It was sundown when they had us bring everything in from the car. The items were inventoried, from socks and a water bottle to a band of 50 $100 bills. Our cellphones, cameras and computers were confiscated.
We were taken to separate rooms with brown leather padded walls and interrogated individually. Mr. Kulish’s interrogator spoke perfect English and joked about the television show “Friends,” mentioning that he had lived in
The Mukhabarat has had a working relationship with American intelligence, including the C.I.A.’s so-called rendition program of prison transfers. During our questioning, a man nearby was being beaten — the sickening sound somewhere between a thud and a thwack. Between his screams someone yelled in Arabic, “You’re a traitor working with foreigners.”
Egyptian journalists had a freer hand than many in the region’s police states, but the secret police kept a close eye on both journalists and their sources. As the protests became more violent, a campaign of intimidation against journalists and the Egyptians speaking to them became apparent. We appeared to have stumbled into the middle of it.
Ms. Mekhennet asked her interrogator, “Where are we?” The interrogator answered, “You are nowhere.”
We were blindfolded and led to the blank room where we would spend the night and into the next afternoon on the orange plastic chairs. The screams from the torture made it nearly impossible to think.
We were not physically abused. Ms. Mekhennet explained that she had been sick and a man appeared with a blood-pressure gauge, but she declined the offer. One officer gave each of us Pepsi and a small package of cookies. It was after 10 o’clock at night, and we had not eaten since breakfast, but the agonizing cries instantly stilled our appetites.
We were told we could go in the morning, and starting at 6 a.m. we asked repeatedly to be released.
Marwan first appeared around 11 a.m. He became visibly annoyed by our requests, complaining that thousands of Egyptians civilians were in detention. He did not appreciate our sense of entitlement.
That was when he opened the door and showed us our handcuffed, blindfolded colleagues from international news outlets. He said that he was exhausted, but would find our cellphones and computers.
About an hour later, we were given back our belongings. Our greatest fear, that the innocent driver would be kept for “processing,” did not come to pass.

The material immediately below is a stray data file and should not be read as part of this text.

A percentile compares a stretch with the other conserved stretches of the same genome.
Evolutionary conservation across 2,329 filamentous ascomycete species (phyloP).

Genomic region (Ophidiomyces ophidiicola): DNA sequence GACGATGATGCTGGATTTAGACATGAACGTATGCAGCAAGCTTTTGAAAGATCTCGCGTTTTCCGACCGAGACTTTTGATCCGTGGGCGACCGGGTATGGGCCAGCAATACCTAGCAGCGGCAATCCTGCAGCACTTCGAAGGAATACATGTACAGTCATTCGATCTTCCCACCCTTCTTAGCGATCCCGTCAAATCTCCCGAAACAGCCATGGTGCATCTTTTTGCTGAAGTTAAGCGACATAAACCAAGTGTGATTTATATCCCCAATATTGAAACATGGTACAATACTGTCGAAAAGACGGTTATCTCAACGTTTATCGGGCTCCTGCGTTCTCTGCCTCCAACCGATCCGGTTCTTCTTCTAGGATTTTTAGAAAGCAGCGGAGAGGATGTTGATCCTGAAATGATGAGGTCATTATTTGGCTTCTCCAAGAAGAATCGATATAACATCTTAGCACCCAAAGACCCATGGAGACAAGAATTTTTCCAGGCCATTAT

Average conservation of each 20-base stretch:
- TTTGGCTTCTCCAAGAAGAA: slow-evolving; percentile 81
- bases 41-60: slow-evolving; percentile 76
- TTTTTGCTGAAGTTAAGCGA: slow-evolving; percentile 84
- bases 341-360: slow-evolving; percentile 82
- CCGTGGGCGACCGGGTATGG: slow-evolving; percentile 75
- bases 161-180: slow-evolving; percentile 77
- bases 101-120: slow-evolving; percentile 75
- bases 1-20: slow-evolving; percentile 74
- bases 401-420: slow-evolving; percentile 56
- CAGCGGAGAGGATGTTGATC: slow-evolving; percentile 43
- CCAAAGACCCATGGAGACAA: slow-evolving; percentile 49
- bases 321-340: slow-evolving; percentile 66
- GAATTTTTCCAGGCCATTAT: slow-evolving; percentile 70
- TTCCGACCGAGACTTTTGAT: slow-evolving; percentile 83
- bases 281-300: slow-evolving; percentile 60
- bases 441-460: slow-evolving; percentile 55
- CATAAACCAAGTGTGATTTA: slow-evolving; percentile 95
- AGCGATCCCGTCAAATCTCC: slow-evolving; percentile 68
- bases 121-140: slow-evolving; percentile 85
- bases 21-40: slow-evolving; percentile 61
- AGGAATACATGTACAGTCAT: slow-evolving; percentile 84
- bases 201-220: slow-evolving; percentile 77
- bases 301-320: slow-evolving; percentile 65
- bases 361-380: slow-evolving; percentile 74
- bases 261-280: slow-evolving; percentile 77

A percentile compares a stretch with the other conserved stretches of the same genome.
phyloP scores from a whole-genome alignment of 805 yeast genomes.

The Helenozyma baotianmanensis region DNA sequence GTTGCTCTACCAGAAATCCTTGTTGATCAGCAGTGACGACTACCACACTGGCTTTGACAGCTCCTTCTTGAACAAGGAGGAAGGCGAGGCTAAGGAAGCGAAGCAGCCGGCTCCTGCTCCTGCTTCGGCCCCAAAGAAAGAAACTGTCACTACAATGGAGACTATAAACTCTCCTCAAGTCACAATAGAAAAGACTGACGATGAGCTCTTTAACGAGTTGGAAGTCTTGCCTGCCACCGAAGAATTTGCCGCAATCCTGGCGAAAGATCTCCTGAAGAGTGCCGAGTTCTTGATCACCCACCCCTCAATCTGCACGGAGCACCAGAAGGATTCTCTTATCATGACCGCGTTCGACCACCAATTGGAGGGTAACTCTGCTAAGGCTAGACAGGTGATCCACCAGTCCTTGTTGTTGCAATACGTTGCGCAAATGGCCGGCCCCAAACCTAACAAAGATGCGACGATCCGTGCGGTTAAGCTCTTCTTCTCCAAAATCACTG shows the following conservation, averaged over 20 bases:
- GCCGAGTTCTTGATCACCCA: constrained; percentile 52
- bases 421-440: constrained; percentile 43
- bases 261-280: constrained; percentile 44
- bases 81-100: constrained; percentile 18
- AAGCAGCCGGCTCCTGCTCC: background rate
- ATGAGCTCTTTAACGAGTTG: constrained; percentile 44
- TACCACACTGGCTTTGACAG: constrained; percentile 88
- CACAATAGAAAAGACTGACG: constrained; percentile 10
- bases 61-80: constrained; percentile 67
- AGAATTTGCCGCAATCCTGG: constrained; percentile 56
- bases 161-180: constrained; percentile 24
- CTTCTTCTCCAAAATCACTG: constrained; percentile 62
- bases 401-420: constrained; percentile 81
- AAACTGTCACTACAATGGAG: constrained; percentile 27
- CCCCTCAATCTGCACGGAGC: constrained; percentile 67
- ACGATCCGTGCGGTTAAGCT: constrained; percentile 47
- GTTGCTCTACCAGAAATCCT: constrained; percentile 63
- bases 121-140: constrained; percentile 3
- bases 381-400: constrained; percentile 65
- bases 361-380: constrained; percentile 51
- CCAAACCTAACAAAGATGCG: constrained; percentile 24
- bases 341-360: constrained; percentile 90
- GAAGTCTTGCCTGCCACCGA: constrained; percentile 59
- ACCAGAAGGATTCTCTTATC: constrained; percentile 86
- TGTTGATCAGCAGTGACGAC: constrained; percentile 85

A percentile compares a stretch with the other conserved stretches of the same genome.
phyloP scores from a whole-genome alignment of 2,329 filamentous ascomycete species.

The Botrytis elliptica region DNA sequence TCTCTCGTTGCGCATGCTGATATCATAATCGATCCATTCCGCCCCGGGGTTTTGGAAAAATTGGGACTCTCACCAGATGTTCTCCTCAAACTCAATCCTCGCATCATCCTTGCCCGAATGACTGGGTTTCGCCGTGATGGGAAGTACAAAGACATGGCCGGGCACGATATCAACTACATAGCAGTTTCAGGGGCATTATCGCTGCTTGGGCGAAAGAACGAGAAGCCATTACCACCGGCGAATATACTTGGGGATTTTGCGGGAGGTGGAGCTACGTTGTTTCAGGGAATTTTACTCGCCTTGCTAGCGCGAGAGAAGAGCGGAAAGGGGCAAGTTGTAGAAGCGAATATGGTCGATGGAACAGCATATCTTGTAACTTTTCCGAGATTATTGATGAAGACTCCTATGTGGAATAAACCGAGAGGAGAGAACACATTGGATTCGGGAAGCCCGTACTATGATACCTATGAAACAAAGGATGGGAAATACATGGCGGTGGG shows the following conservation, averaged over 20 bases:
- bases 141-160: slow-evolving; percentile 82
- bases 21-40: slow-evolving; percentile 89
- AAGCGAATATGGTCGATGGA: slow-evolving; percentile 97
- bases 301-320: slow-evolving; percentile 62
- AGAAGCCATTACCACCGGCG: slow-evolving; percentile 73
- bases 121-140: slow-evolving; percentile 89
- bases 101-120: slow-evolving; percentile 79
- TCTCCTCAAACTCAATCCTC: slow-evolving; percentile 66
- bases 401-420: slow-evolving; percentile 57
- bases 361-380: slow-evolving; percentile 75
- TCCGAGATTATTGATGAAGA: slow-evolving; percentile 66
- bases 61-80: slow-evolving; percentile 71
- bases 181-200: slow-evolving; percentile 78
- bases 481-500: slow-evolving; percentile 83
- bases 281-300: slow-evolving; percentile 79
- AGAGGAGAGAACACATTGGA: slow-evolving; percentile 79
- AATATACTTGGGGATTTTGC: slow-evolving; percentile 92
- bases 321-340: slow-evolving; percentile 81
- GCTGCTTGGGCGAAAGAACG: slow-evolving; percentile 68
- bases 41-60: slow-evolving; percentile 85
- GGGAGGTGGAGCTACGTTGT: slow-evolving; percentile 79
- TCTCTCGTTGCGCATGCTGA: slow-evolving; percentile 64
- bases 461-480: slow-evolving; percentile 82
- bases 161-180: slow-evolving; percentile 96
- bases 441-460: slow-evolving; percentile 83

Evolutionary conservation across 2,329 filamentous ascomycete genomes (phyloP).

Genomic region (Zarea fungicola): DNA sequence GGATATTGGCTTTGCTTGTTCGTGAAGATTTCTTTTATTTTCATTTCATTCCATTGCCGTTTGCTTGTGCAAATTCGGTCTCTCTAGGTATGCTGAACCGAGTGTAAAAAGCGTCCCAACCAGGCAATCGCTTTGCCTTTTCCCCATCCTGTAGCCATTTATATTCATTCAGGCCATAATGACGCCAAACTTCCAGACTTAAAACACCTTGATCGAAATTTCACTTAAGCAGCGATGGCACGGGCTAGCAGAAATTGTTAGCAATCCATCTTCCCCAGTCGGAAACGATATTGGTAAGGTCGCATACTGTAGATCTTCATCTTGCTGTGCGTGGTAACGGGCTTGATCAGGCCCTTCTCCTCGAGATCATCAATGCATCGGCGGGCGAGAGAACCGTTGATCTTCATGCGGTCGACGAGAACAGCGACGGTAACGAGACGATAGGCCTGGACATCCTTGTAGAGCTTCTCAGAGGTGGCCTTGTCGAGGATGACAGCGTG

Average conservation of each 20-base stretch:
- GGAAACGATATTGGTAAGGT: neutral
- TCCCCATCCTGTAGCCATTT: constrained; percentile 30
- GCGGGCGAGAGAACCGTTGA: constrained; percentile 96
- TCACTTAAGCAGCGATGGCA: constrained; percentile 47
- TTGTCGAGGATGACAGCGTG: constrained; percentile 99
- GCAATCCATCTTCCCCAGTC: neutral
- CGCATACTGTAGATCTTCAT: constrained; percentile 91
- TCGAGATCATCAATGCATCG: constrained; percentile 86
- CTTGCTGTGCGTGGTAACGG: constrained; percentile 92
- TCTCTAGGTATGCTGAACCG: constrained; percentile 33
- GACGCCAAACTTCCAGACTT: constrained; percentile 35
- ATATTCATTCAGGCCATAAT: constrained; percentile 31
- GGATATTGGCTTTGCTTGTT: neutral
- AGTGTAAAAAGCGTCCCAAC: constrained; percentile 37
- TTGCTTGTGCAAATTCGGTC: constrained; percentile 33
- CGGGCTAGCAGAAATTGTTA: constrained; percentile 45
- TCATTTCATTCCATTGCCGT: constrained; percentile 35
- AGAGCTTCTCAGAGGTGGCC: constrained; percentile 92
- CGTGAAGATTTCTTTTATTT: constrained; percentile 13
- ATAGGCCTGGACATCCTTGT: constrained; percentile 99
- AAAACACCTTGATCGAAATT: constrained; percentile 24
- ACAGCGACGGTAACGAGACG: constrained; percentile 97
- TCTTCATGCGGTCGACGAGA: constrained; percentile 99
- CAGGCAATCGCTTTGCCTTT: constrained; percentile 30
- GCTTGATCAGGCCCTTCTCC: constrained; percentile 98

We left together, with pangs of guilt as we saw our blindfolded, injured colleagues again, and new people led in, past guards with bulletproof vests and assault rifles.
Were we going to a hotel? we asked.
“You don’t get to know that,” a guard answered.
They put us in our car with orders to put our heads down. “Look down, and don’t talk. If you look up you will see something you don’t ever want to see.”
They left us that way for 10 minutes. The only sounds were of guns being loaded and checked and duct-tape ripping.
An interrogator appeared and asked our driver, “What did you do in
In Arabic, Ms. Mekhennet, a German citizen with Arab roots, kept telling the questioner that we are journalists for The New York Times. “You came here to make this country look bad,” the interrogator said.
We were told we would be driving out in our car, but escorted by a man with an assault rifle. Again, we were told to look down.
Finally, after a while, our escort ordered the driver to stop the car and got out. “You can go now.”
The driver began yelling “Alhamdulillah” or “Praise be to God.” We looked around and realized we were alone, somewhere in the middle of
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"The master class has always declared the wars; the subject class has always fought the battles. The master class has had all to gain and nothing to lose, while the subject class has had nothing to gain and everything to lose--especially their lives." Eugene Victor Debs